The Long Duel (1967)

Approved   |    |  Action, Adventure, Drama

The Long Duel (1967) Poster

To protest against British oppression and tyranny a tribal leader becomes a bandit.



  • Charlotte Rampling and Trevor Howard in The Long Duel (1967)
  • Yul Brynner in The Long Duel (1967)
  • Charlotte Rampling in The Long Duel (1967)
  • Charlotte Rampling and Jeremy Lloyd in The Long Duel (1967)
  • Yul Brynner in The Long Duel (1967)
  • Trevor Howard in The Long Duel (1967)

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User Reviews

3 October 2016 | Leofwine_draca
| Flawed but occasionally engaging British adventure
THE LONG DUEL is a British adventure film about an Indian uprising in the 19th century presided over by a bandit leader played by the inimitable Yul Brynner. Watching it these days, it's clear that this is a very dated production, and perhaps the film was picked out for merciless spoofing in the excellent CARRY ON UP THE KHYBER.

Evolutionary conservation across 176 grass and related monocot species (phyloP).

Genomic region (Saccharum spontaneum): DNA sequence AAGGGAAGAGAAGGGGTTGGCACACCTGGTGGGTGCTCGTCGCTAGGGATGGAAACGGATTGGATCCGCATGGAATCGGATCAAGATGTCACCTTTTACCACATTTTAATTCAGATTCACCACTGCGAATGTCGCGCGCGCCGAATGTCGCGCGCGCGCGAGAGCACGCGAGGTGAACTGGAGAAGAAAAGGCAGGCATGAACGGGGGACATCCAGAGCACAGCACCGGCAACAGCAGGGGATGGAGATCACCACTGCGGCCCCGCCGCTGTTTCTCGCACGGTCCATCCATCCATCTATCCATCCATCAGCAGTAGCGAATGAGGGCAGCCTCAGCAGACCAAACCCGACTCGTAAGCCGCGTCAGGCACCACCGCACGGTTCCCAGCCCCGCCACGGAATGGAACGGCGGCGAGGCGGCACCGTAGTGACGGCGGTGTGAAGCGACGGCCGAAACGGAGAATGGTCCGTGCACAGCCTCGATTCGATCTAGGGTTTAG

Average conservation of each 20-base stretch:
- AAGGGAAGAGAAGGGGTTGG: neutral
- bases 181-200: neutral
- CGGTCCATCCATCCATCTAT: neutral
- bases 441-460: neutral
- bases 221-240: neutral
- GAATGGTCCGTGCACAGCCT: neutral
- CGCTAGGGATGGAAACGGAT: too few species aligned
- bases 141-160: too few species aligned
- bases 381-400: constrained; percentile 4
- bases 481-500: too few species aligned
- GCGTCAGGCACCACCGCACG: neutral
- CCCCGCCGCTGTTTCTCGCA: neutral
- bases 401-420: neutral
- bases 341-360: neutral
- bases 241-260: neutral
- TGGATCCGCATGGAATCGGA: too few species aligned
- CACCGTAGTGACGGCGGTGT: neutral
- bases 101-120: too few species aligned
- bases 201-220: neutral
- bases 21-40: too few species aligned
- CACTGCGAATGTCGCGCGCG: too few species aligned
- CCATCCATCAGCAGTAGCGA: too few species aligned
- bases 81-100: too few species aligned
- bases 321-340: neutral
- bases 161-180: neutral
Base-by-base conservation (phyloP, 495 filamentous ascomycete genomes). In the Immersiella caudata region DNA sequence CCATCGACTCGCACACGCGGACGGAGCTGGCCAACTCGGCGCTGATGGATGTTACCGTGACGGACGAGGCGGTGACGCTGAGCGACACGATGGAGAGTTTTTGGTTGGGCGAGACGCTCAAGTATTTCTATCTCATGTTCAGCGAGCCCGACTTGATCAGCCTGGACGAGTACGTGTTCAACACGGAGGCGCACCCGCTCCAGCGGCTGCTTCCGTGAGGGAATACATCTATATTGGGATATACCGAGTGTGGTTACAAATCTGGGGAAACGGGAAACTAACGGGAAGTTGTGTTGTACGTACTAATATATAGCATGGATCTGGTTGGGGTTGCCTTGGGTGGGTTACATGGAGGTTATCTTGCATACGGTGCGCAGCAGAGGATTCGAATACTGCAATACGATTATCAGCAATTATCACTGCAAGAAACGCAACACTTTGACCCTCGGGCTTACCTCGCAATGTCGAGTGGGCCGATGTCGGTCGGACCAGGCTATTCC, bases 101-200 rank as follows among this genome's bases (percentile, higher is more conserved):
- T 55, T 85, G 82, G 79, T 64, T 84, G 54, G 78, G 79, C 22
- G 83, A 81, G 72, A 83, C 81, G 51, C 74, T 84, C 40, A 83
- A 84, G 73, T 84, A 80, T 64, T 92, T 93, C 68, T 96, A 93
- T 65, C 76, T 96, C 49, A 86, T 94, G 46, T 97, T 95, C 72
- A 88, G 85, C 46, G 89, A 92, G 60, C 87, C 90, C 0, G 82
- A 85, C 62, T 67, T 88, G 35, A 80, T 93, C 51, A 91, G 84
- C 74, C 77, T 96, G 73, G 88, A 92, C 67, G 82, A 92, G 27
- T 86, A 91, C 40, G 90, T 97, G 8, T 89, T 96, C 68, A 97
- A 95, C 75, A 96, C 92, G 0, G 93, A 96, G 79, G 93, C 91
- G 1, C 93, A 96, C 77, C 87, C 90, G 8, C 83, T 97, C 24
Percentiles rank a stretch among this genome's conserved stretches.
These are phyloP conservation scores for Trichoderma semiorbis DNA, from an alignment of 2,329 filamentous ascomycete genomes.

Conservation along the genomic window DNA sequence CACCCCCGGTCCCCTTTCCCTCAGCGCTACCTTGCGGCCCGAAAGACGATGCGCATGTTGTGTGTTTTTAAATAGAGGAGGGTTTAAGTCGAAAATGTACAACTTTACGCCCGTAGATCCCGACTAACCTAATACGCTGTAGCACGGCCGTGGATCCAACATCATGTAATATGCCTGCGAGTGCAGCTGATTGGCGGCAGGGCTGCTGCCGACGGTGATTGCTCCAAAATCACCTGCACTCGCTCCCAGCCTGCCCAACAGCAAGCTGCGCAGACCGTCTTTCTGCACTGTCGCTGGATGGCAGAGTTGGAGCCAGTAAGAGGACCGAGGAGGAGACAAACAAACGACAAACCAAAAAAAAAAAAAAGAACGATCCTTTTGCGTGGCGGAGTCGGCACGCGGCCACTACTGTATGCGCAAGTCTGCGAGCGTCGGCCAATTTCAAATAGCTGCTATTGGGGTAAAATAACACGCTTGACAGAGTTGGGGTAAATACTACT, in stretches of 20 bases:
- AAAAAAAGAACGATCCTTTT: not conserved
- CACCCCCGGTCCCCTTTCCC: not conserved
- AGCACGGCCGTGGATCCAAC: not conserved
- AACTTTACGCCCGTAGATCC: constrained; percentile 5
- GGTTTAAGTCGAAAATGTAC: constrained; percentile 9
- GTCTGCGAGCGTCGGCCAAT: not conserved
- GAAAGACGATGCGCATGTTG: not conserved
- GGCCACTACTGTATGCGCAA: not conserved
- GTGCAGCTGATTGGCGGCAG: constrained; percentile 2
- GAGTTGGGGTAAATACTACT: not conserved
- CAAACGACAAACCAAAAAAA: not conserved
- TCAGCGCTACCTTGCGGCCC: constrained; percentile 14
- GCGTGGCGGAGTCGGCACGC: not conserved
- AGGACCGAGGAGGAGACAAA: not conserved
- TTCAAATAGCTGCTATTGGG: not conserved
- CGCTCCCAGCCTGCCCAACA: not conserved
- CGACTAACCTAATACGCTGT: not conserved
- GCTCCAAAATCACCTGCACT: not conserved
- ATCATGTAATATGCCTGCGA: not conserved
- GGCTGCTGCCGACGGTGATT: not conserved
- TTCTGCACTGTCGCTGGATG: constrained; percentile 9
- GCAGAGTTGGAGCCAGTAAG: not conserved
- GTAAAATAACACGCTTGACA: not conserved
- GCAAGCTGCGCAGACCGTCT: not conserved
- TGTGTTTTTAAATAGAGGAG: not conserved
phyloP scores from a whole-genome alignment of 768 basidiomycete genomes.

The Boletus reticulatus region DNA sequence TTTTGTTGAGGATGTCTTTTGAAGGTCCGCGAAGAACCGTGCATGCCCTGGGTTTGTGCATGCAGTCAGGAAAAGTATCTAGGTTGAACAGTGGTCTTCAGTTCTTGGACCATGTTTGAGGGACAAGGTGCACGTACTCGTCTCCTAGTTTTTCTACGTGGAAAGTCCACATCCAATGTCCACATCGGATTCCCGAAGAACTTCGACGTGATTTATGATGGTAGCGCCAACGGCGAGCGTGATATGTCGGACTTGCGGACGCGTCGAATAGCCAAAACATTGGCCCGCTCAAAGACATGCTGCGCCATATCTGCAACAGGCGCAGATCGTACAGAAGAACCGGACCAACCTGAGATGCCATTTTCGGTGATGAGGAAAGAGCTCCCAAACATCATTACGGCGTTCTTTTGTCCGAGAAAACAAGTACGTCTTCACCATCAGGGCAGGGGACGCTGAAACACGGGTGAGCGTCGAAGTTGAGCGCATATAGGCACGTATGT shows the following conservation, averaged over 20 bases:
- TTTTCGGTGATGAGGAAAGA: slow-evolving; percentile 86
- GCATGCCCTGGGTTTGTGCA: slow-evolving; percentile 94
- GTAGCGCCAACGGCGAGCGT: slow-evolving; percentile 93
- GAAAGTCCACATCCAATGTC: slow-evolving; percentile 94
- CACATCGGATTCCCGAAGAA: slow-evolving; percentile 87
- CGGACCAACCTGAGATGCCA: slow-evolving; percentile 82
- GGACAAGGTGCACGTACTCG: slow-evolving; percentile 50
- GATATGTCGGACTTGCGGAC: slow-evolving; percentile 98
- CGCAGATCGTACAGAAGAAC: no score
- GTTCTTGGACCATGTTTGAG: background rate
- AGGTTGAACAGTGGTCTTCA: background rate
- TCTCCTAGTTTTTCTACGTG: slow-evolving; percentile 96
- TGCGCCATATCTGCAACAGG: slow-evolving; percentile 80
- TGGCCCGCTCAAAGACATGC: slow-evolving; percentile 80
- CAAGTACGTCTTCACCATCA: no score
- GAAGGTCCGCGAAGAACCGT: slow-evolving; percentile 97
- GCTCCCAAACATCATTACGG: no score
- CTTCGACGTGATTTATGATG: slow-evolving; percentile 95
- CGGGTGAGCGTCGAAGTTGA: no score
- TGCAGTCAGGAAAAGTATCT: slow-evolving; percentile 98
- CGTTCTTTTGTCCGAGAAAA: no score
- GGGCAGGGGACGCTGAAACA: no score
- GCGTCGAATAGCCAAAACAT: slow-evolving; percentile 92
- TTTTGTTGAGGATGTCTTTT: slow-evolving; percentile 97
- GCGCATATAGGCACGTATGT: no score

However, it isn't a bad film, just not one of the best of the genre. It suffers from being overlong and too slow, with long scenes that drag out between the important bits. Still, the viewer is treated to the spectacle of Brynner doing his patented action man routine and Trevor Howard acting against him as the classic stiff-upper-lip Brit with a heart. Supporting actors include Harry Andrews as the idiot in charge, more minor roles for Hammer players including Andrew Keir, George Pastell, and the lovely Imogen Hassall, and the appearance of a surprisingly young Charlotte Rampling.

The action elements of the film are handled pretty well with the usual excitement. A set-piece attack on a train is a highlight here, as is the fiery ambush on the British barracks, but the film only really kicks into top gear at the excellent large-scale climax. Moments of occasional heart and poignancy make this worth a watch, meanwhile.

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